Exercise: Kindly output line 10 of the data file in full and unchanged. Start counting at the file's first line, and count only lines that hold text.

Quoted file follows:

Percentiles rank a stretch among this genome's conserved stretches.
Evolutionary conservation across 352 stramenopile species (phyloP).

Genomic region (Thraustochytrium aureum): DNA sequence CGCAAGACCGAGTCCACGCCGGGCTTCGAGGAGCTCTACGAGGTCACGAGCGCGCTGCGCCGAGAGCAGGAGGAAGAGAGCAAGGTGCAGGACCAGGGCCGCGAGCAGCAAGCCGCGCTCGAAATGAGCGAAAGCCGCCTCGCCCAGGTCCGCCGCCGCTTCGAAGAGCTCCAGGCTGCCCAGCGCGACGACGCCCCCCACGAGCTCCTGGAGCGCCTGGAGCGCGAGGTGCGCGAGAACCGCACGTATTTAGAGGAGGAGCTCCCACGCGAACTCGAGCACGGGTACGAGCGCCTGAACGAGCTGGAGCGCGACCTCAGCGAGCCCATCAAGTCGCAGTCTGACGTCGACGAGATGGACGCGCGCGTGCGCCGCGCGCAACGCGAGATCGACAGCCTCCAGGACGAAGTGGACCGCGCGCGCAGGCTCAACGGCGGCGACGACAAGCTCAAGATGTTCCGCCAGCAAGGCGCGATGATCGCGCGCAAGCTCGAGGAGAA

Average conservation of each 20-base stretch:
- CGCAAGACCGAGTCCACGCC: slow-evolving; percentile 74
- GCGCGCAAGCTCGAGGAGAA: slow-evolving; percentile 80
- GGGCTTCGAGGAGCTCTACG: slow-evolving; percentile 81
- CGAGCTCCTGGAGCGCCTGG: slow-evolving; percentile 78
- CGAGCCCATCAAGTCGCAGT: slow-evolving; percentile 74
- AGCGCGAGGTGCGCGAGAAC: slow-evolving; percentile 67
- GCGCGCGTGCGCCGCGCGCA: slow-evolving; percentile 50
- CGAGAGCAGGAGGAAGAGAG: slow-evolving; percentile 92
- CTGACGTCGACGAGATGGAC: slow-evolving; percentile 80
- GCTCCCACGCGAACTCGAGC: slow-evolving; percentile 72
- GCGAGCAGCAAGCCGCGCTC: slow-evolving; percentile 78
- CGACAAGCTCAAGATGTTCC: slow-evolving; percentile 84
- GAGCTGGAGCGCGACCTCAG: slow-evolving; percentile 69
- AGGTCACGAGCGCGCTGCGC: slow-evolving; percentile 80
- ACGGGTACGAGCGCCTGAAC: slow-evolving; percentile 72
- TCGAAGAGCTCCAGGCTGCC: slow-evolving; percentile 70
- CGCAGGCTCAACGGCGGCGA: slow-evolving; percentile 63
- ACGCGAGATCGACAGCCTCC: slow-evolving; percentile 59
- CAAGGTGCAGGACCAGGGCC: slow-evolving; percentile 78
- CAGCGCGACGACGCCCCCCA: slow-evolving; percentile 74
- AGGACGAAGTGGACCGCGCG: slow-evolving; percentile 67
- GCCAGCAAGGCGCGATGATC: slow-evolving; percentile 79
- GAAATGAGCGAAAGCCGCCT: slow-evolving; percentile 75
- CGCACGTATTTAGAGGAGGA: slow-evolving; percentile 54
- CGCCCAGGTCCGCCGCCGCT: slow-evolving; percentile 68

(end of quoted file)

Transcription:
- AGCGCGAGGTGCGCGAGAAC: slow-evolving; percentile 67